The terms “polynucleotide” and “nucleic acid molecule” are used interchangeably to refer to polymeric forms of nucleotides of any length. The polynucleotides may contain deoxyribonucleotides, ribonucleotides, and/or their analogs. Nucleotides may have any three-dimensional structure, and may perform any function, known or unknown. The term “polynucleotide” includes, for example, single-, double-stranded and triple helical molecules, a gene or gene fragment, exons, introns, mRNA, tRNA, rRNA, ribozymes, cDNA, recombinant polynucleotides, branched polynucleotides, plasmids, vectors, isolated DNA of any sequence, isolated RNA of any sequence, nucleic acid probes, and primers. A nucleic acid molecule may also comprise modified nucleic acid molecules.
 A “gene” refers to a polynucleotide containing at least one open reading frame that is capable of encoding a particular polypeptide or protein after being transcribed and translated.
 A “gene product” refers to the amino acid (e.g., peptide or polypeptide) generated when a gene is transcribed and translated.
 The following abbreviations are used herein: DDAB: dimethyldioctadecyl ammonium bromide (same as N,N-distearyl-N,N-dimethylammonium bromide); DODAC: N,N-dioleyl-N,N-dimethylammonium chloride; DODAP: 1,2-dioleoyl-3-dimethylammonium propane; DMRIE: N-[1-(2,3-dimyristyloxy)propyl]-N,N-dimethyl-N-(2-hydroxyethyl) ammonium bromide; DMTAP: 1,2-dimyristoyl-3-trimethylammonium propane; DOGS: Dioctadecylamidoglycylspermine; DOTAP (same as DOTMA): N-(1-(2,3-dioleoyloxy)propyl)-N,N,N-trimethylammonium chloride; DOSPA: N-(1-(2,3-dioleyloxy)propyl)-N-(2-(sperminecarboxamido)ethyl)-N,N-dimethyl ammonium trifluoroacetate; DPTAP: 1,2- dipalmitoyl-3-trimethylammonium propane; DSTAP: 1 ,2-disteroyl-3-trimethylammonium propane; DOPE, 1,2-sn-dioleoylphoshatidylethanolamine; DC-Chol, 3β-(N—(N′,N′-dimethylaminoethane)carbamoyl)cholesterol. See, Gao et al., Biochem. Biophys. Res. Comm. 179:280-285 (1991).
 As used herein, the term “pharmaceutically acceptable anion” refers to anions of organic and inorganic acids that provide non-toxic salts in pharmaceutical preparations. Examples of such anions include the halides anions, chloride, bromide, and iodide, inorganic anions such as sulfate, phosphate, and nitrate, and organic anions. Organic anions may be derived from simple organic acids, such as acetic acid, propionic acid, glycolic acid, pyruvic acid, oxalic acid, malic acid, malonic acid, succinic acid, maleic, acid, fumaric acid, tartaric acid, citric acid, benzoic acid, cinnamic acid, mandelic acid, methane sulfonic acid, ethane sulfonic acid, p-toluenesulfonic acid, and the like. The preparation of pharmaceutically acceptable salts is described in Berge, et al., J. Pharm. Sci. 66:1-19 (1977), incorporated herein by reference.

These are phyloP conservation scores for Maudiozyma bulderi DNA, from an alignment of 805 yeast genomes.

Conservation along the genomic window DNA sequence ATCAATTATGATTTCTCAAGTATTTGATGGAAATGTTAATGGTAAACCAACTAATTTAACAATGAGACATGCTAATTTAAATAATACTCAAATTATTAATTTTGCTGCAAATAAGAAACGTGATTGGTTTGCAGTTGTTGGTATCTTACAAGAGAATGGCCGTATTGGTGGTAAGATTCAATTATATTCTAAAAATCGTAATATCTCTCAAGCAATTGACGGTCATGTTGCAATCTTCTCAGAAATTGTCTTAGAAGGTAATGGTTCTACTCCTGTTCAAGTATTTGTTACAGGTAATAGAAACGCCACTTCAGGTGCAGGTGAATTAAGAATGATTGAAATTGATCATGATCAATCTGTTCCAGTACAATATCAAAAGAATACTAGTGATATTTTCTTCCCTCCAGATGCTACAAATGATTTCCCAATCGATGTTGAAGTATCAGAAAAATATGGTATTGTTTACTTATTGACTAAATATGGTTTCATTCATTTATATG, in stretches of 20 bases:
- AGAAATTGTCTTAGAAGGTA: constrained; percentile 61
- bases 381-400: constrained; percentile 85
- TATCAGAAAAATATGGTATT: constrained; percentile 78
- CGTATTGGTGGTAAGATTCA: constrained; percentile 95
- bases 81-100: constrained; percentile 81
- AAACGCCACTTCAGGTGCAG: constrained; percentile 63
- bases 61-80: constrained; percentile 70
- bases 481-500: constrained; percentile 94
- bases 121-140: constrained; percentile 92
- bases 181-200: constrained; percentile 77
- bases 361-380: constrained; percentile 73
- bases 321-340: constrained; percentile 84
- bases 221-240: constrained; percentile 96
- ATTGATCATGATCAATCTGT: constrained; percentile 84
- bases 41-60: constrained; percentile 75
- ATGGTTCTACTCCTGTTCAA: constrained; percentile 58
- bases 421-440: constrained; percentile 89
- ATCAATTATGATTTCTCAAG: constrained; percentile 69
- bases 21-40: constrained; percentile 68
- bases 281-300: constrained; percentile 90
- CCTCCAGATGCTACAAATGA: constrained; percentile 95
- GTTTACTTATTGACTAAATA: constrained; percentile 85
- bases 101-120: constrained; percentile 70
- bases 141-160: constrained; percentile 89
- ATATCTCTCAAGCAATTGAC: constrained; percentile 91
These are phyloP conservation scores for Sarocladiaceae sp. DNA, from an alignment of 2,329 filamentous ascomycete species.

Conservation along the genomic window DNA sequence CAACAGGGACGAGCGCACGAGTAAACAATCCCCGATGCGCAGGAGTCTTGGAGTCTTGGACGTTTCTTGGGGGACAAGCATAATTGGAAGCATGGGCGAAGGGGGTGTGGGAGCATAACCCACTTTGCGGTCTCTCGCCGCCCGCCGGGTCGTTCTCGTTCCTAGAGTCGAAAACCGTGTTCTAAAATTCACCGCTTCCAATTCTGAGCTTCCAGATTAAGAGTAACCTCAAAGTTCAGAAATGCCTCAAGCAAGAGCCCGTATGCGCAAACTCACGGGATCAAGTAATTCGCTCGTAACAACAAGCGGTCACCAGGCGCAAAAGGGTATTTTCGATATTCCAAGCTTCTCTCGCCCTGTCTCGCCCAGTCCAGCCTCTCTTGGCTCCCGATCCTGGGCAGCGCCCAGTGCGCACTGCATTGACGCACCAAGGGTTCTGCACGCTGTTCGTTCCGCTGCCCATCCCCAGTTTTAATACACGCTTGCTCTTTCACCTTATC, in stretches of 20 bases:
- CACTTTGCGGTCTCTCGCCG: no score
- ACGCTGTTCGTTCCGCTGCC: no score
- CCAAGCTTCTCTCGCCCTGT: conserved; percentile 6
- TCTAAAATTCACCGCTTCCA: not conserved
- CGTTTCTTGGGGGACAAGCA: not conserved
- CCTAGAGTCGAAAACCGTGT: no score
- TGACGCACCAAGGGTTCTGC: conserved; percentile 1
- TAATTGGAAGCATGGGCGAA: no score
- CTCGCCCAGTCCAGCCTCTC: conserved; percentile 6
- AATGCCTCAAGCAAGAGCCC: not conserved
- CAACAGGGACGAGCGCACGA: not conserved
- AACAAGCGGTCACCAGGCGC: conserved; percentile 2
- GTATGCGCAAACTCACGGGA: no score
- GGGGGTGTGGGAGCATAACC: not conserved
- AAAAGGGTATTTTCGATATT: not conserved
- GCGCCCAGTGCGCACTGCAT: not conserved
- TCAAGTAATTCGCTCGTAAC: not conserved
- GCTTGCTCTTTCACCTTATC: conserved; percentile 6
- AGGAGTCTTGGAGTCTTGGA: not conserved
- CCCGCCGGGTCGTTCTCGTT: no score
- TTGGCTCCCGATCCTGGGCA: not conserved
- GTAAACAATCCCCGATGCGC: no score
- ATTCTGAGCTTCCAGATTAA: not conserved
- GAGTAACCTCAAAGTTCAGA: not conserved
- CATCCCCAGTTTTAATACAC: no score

Physiologically acceptable carriers, excipients or stabilizers are nontoxic to recipients at the dosages and concentrations employed, and include buffers such as phosphate, citrate, and other organic acids; antioxidants including ascorbic acid; low molecular weight (less than about 10 residues) polypeptides; proteins, such as serum albumin, gelatin, or immunoglobulins; hydrophilic polymers such as polyvinylpyrrolidone; amino acids such as glycine, glutamine, asparagine, arginine or lysine; monosaccharides, disaccharides, and other carbohydrates including glucose, mannose, or dextrins; chelating agents such as EDTA: sugar alcohols such as mannitol or sorbitol; salt-forming counter ions such as sodium; and/or nonionic surfactants such as Tween, Pluronics or polyethylene glycol (PEG). PEG molecules also contain a fusogenic peptide with an attached Nuclear Localization Signal (NLS) covalently linked to the end of the PEG molecule.
 The term “cationic lipid” refers to any of a number of lipid species that carry a net positive charge at physiological pH. Such lipids include, but are not limited to, DDAB, DMRIE, DODAC, DOGS, DOTAP, DOSPA and DC-Chol. Additionally, a number of commercial preparations of cationic lipids are available that can be used in the present invention. These include, for example, LIPOFECTIN (commercially available cationic liposomes comprising DOTMA and DOPE, from GIBCO/BRL, Grand Island, N.Y., USA); LIPOFECTAMINE (commercially available cationic liposomes comprising DOSPA and DOPE, from GIBCO/BRL); and TRANSFECTAM (commercially available cationic lipids comprising DOGS in ethanol from Promega Corp., Madison, Wis., USA).
 This invention further provides a number of methods for producing micelles with entrapped therapeutic drugs. The method is particularly useful to produce micelles of drugs or compositions having a net overall negative charge, e.g., DNA, RNA or negatively charged small molecules. For example, the DNA can be comprised within a plasmid vector and encode for a therapeutic protein, e.g., wild-type p53, HSV-tk, p21, Bax, Bad, IL-2, IL-12, GM-CSF, angiostatin, endostatin and oncostatin. In one embodiment, the method requires combining an effective amount of the therapeutic agent with an effective amount of cationic lipids. Cationic lipids useful in the methods of this invention include, but are not limited to, DDAB, dimethyldioctadecyl ammonium bromide; DMRIE: N-[1-(2,3-dimyristyloxy)propyl]-N,N-dimethyl-N-(2-hydroxyethyl) ammonium bromide; DMTAP: 1,2-dimyristoyl-3-trimethylammonium propane; DOGS: Dioctadecylamidoglycylspermine; DOTAP (same as DOTMA): N-(1-(2,3-dioleoyloxy)propyl)-N,N,N-trimethylammonium chloride; DPTAP: 1,2-dipalmitoyl-3-trimethylammonium propane; DSTAP: 1 ,2-disteroyl-3-trimethylammonium propane.